If you’ve ever wondered how to change your relationship with alcohol, you may think that there’s no easy way to set about it. But the truth is, the key to changing your relationship with alcohol is to grow your new lifestyle by first educating your subconscious mind to be in line with your conscious beliefs.
And then it becomes infinitively easier.
In this post I’ll share some of the steps which for me are key to becoming free from the love-affair which I once had with alcohol, and filled with joy at my new found freedom.
I hope you find inspiration within the words shared in this post to leap boldly forward into the new realms of discovering a new kind of living, without alcohol ruling your day, but with all of the joy and wonder and excitement of the world.
This journey is not about missing out on anything; it’s about gaining everything.
If you haven’t seen the first post in this series, it might be a good place to start. It’s called giving up alcohol (or breaking the love affair. And after this post comes tips on giving up alcohol successfully.
Table of Contents
Get Rid of Cognitive Dissonance to Change Your Relationship with Alcohol
When you set out to ‘give something up’ it’s often because your conscious mind has decided that the thing you’re giving up is no longer in your best interests.
The reason it can be so difficult, however, is that your subconscious mind has been programmed to believe that it’s the best thing since sliced bread, and will do everything in its power to return you to the path which, according to its programming is the best one for you. I.e. back to the behaviour you’re trying to leave behind.
Whenever you want to change something in your life, take a look at your subconscious beliefs around that topic and address those first. You subconscious mind is always guiding you, and unless you bring it into alignment with your conscious desires, you’ll not only be on a difficult path but also on a path with little chance of imminent success.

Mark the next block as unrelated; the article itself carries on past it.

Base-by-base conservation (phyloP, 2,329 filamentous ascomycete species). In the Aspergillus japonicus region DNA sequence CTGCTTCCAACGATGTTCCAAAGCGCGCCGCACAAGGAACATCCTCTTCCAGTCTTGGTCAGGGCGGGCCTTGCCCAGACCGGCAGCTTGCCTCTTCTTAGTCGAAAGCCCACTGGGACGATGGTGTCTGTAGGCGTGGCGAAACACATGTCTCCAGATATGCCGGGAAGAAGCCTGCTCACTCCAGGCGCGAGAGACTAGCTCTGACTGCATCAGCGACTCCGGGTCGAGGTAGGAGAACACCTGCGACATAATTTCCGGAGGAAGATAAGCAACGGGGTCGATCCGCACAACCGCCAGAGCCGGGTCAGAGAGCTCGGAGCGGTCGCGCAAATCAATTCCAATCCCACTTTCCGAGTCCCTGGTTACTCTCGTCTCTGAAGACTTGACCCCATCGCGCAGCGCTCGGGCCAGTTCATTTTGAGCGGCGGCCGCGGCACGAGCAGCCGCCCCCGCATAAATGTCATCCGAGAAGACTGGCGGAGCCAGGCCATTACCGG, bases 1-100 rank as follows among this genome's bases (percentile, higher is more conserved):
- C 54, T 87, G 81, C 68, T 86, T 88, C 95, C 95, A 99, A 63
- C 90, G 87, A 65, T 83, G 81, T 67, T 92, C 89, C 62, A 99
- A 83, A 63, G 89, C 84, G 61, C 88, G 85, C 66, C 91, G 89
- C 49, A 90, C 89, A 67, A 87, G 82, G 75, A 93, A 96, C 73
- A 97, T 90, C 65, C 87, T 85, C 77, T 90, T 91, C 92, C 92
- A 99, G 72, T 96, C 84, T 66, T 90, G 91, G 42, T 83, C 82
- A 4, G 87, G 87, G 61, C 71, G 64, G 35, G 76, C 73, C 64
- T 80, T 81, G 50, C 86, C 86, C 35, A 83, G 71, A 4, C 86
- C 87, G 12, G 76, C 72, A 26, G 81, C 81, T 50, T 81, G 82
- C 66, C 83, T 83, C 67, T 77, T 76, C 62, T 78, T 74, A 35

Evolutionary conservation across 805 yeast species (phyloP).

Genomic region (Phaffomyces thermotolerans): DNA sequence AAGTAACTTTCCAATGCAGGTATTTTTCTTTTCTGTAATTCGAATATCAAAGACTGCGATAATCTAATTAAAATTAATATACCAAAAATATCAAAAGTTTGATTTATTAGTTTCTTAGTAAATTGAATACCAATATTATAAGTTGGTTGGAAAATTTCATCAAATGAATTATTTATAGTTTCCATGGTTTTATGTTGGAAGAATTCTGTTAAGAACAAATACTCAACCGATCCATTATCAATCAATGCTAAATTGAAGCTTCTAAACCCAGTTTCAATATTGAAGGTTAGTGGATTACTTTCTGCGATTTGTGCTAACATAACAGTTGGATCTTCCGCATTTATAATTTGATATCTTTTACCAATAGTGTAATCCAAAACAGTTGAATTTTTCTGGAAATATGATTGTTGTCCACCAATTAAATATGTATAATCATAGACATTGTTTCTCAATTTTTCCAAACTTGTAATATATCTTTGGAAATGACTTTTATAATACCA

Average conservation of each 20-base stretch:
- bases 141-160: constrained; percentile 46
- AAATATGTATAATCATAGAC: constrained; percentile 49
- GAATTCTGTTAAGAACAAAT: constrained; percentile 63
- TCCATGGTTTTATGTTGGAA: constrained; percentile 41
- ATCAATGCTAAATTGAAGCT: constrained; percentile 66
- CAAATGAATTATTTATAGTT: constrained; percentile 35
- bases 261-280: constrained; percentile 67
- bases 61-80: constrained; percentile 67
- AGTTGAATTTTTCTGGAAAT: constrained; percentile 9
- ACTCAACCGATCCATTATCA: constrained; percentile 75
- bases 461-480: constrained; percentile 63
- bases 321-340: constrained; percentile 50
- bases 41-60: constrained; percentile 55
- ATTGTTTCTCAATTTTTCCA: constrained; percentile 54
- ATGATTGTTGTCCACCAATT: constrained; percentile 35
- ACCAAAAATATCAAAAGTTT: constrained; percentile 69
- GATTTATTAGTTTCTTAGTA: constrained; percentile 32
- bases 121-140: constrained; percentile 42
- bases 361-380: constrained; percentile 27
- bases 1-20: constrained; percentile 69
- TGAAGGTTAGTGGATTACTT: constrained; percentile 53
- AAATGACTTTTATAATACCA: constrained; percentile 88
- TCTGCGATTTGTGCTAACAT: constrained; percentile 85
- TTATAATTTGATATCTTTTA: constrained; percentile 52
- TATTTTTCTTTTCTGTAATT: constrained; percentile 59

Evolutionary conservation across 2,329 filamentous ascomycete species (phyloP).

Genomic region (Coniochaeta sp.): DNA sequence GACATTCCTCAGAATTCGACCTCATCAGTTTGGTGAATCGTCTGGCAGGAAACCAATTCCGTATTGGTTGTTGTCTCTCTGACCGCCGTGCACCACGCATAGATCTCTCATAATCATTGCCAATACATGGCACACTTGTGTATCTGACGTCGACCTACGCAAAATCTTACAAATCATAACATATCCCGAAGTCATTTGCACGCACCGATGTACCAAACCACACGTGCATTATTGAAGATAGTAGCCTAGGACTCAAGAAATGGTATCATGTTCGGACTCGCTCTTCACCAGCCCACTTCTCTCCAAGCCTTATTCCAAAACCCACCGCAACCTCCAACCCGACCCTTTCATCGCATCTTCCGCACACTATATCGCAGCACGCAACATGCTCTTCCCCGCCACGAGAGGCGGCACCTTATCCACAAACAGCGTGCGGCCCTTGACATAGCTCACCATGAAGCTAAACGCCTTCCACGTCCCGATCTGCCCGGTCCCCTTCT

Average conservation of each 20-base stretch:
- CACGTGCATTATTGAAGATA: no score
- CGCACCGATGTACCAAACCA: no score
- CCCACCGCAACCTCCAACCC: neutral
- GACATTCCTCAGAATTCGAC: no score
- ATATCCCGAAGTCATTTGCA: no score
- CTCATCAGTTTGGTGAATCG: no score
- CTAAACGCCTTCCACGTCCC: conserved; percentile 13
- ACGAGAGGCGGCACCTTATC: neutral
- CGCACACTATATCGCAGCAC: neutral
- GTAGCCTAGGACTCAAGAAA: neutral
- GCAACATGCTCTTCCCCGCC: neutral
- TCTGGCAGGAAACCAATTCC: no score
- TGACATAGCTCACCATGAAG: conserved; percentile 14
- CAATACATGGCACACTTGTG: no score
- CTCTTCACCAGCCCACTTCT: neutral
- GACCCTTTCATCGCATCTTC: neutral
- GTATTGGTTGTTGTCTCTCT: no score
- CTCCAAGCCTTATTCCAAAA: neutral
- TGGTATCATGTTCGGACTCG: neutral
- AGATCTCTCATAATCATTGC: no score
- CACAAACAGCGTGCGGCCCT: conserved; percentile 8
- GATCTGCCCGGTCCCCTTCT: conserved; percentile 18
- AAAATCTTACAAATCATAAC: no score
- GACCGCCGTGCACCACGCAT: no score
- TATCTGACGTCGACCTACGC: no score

Get to know how to manifest the life you want and apply that to your alcohol journey.
That’s why you should never give something up (expresses lack) but rather, you want to gain the new benefits of your new lifestyle.
That’s why, at the basis of this method for changing my relationship with alcohol there are three fundamental stages.
- Feeding the subconscious mind continual evidence to change the subconscious programming
- Taking action
I don’t recommend taking action until you’ve laid the foundations. And when you do take action, I believe in counting the positives, not the negatives.
When you reinforce all your successes and congratulate yourself on every step in the right direction, you’re fuelling the desire to increase those successes.
If, on the other hand, you feel like you’ve failed with every slip-up on the way, you propel yourself into feeling that you aren’t good enough, and if you’re already a failure (your reasoning says), you may as well stop trying, because you’ve already failed. This kind of negative approach is quite mainstream, but it’s counterproductive in my opinion.
Step One to Change Your Relationship with Alcohol
Changing your relationship with alcohol is a process in which you move closer and closer to an inner line, and once you cross over the line it’s like a magic switch; the magic switch is your pinnacle moment when you actually ‘stop’ pouring the wine into the glass.
But before you can experience the pinnacle, you have to build the foundations, or as I call it, the mountain below it to support it.
Building the Foundations to Change Your Relationship with Alcohol
There are infinite reasons why we start questioning our relationship with alcohol sooner or later, but three of the most common triggers are:
- A serious catalyst (an event which almost cost you more than you’re willing to pay) that wakes you up to the fact that alcohol is destroying your life.
- Frequent and regular negative events occurring in your life, (continual arguments, failing relationships, near-accidents etc.) which gradually begin to alert you to the fact that alcohol is too powerful in your life.